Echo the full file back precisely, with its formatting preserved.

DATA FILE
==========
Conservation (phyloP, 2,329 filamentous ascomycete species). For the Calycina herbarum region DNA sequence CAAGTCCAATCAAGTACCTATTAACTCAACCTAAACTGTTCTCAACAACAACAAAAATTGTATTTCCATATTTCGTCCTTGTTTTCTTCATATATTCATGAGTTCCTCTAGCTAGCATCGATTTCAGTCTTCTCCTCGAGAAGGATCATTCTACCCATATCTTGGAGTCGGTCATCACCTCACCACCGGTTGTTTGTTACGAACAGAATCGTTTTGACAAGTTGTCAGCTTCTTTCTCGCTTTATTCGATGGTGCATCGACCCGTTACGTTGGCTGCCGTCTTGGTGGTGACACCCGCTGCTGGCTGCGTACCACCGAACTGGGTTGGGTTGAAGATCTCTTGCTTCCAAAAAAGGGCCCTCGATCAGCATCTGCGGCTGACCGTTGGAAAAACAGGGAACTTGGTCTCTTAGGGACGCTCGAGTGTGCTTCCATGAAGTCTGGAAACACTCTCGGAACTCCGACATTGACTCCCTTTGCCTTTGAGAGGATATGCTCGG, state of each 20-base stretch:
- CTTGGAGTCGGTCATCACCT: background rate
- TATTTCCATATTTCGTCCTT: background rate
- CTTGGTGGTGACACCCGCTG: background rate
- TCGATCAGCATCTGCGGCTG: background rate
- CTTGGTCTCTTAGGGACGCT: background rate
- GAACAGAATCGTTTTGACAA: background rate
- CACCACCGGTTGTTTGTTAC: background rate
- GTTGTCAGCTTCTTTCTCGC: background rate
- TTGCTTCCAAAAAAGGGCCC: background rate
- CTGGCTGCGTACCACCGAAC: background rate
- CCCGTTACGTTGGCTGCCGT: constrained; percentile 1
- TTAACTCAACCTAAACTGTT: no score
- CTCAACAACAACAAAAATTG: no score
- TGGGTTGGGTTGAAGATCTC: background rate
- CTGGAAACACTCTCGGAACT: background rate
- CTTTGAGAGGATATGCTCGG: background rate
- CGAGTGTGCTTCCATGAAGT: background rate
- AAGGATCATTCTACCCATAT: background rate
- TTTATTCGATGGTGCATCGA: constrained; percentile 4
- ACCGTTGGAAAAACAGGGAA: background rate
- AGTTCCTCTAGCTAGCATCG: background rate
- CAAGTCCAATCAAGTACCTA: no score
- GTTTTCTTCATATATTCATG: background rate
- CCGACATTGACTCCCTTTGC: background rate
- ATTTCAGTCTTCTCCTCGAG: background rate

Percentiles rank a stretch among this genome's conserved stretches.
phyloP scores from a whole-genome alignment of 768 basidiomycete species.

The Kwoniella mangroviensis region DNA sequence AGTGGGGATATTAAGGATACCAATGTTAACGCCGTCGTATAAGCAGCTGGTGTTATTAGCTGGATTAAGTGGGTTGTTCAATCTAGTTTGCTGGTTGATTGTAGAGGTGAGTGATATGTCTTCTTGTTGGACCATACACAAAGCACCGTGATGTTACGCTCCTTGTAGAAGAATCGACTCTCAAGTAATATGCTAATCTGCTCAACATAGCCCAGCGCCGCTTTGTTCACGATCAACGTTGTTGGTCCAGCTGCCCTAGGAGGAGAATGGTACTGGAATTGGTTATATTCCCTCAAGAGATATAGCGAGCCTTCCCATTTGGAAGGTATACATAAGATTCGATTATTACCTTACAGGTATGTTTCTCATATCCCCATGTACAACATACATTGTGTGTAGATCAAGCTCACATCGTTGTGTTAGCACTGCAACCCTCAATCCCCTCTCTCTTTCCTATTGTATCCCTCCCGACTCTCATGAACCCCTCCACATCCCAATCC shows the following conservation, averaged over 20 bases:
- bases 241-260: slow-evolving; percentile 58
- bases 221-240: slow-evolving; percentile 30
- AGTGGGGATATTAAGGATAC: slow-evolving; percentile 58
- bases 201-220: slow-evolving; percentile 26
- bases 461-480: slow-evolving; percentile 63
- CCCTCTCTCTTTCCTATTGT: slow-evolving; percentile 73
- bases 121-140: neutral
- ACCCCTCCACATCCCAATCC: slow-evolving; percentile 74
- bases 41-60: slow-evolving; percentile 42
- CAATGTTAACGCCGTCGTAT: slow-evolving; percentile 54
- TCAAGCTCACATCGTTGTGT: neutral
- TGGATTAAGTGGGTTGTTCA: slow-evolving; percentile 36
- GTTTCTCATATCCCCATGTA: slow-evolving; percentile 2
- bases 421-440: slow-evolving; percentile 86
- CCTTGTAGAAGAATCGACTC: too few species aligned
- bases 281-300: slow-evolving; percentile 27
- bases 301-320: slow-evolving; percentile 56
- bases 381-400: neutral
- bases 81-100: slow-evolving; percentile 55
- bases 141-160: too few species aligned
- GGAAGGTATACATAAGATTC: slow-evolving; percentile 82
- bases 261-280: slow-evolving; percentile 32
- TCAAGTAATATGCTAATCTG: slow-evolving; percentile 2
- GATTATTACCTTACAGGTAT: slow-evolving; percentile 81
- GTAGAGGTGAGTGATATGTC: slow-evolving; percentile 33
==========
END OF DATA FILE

Conservation (phyloP, 2,329 filamentous ascomycete species). For the Calycina herbarum region DNA sequence CAAGTCCAATCAAGTACCTATTAACTCAACCTAAACTGTTCTCAACAACAACAAAAATTGTATTTCCATATTTCGTCCTTGTTTTCTTCATATATTCATGAGTTCCTCTAGCTAGCATCGATTTCAGTCTTCTCCTCGAGAAGGATCATTCTACCCATATCTTGGAGTCGGTCATCACCTCACCACCGGTTGTTTGTTACGAACAGAATCGTTTTGACAAGTTGTCAGCTTCTTTCTCGCTTTATTCGATGGTGCATCGACCCGTTACGTTGGCTGCCGTCTTGGTGGTGACACCCGCTGCTGGCTGCGTACCACCGAACTGGGTTGGGTTGAAGATCTCTTGCTTCCAAAAAAGGGCCCTCGATCAGCATCTGCGGCTGACCGTTGGAAAAACAGGGAACTTGGTCTCTTAGGGACGCTCGAGTGTGCTTCCATGAAGTCTGGAAACACTCTCGGAACTCCGACATTGACTCCCTTTGCCTTTGAGAGGATATGCTCGG, state of each 20-base stretch:
- CTTGGAGTCGGTCATCACCT: background rate
- TATTTCCATATTTCGTCCTT: background rate
- CTTGGTGGTGACACCCGCTG: background rate
- TCGATCAGCATCTGCGGCTG: background rate
- CTTGGTCTCTTAGGGACGCT: background rate
- GAACAGAATCGTTTTGACAA: background rate
- CACCACCGGTTGTTTGTTAC: background rate
- GTTGTCAGCTTCTTTCTCGC: background rate
- TTGCTTCCAAAAAAGGGCCC: background rate
- CTGGCTGCGTACCACCGAAC: background rate
- CCCGTTACGTTGGCTGCCGT: constrained; percentile 1
- TTAACTCAACCTAAACTGTT: no score
- CTCAACAACAACAAAAATTG: no score
- TGGGTTGGGTTGAAGATCTC: background rate
- CTGGAAACACTCTCGGAACT: background rate
- CTTTGAGAGGATATGCTCGG: background rate
- CGAGTGTGCTTCCATGAAGT: background rate
- AAGGATCATTCTACCCATAT: background rate
- TTTATTCGATGGTGCATCGA: constrained; percentile 4
- ACCGTTGGAAAAACAGGGAA: background rate
- AGTTCCTCTAGCTAGCATCG: background rate
- CAAGTCCAATCAAGTACCTA: no score
- GTTTTCTTCATATATTCATG: background rate
- CCGACATTGACTCCCTTTGC: background rate
- ATTTCAGTCTTCTCCTCGAG: background rate

Percentiles rank a stretch among this genome's conserved stretches.
phyloP scores from a whole-genome alignment of 768 basidiomycete species.

The Kwoniella mangroviensis region DNA sequence AGTGGGGATATTAAGGATACCAATGTTAACGCCGTCGTATAAGCAGCTGGTGTTATTAGCTGGATTAAGTGGGTTGTTCAATCTAGTTTGCTGGTTGATTGTAGAGGTGAGTGATATGTCTTCTTGTTGGACCATACACAAAGCACCGTGATGTTACGCTCCTTGTAGAAGAATCGACTCTCAAGTAATATGCTAATCTGCTCAACATAGCCCAGCGCCGCTTTGTTCACGATCAACGTTGTTGGTCCAGCTGCCCTAGGAGGAGAATGGTACTGGAATTGGTTATATTCCCTCAAGAGATATAGCGAGCCTTCCCATTTGGAAGGTATACATAAGATTCGATTATTACCTTACAGGTATGTTTCTCATATCCCCATGTACAACATACATTGTGTGTAGATCAAGCTCACATCGTTGTGTTAGCACTGCAACCCTCAATCCCCTCTCTCTTTCCTATTGTATCCCTCCCGACTCTCATGAACCCCTCCACATCCCAATCC shows the following conservation, averaged over 20 bases:
- bases 241-260: slow-evolving; percentile 58
- bases 221-240: slow-evolving; percentile 30
- AGTGGGGATATTAAGGATAC: slow-evolving; percentile 58
- bases 201-220: slow-evolving; percentile 26
- bases 461-480: slow-evolving; percentile 63
- CCCTCTCTCTTTCCTATTGT: slow-evolving; percentile 73
- bases 121-140: neutral
- ACCCCTCCACATCCCAATCC: slow-evolving; percentile 74
- bases 41-60: slow-evolving; percentile 42
- CAATGTTAACGCCGTCGTAT: slow-evolving; percentile 54
- TCAAGCTCACATCGTTGTGT: neutral
- TGGATTAAGTGGGTTGTTCA: slow-evolving; percentile 36
- GTTTCTCATATCCCCATGTA: slow-evolving; percentile 2
- bases 421-440: slow-evolving; percentile 86
- CCTTGTAGAAGAATCGACTC: too few species aligned
- bases 281-300: slow-evolving; percentile 27
- bases 301-320: slow-evolving; percentile 56
- bases 381-400: neutral
- bases 81-100: slow-evolving; percentile 55
- bases 141-160: too few species aligned
- GGAAGGTATACATAAGATTC: slow-evolving; percentile 82
- bases 261-280: slow-evolving; percentile 32
- TCAAGTAATATGCTAATCTG: slow-evolving; percentile 2
- GATTATTACCTTACAGGTAT: slow-evolving; percentile 81
- GTAGAGGTGAGTGATATGTC: slow-evolving; percentile 33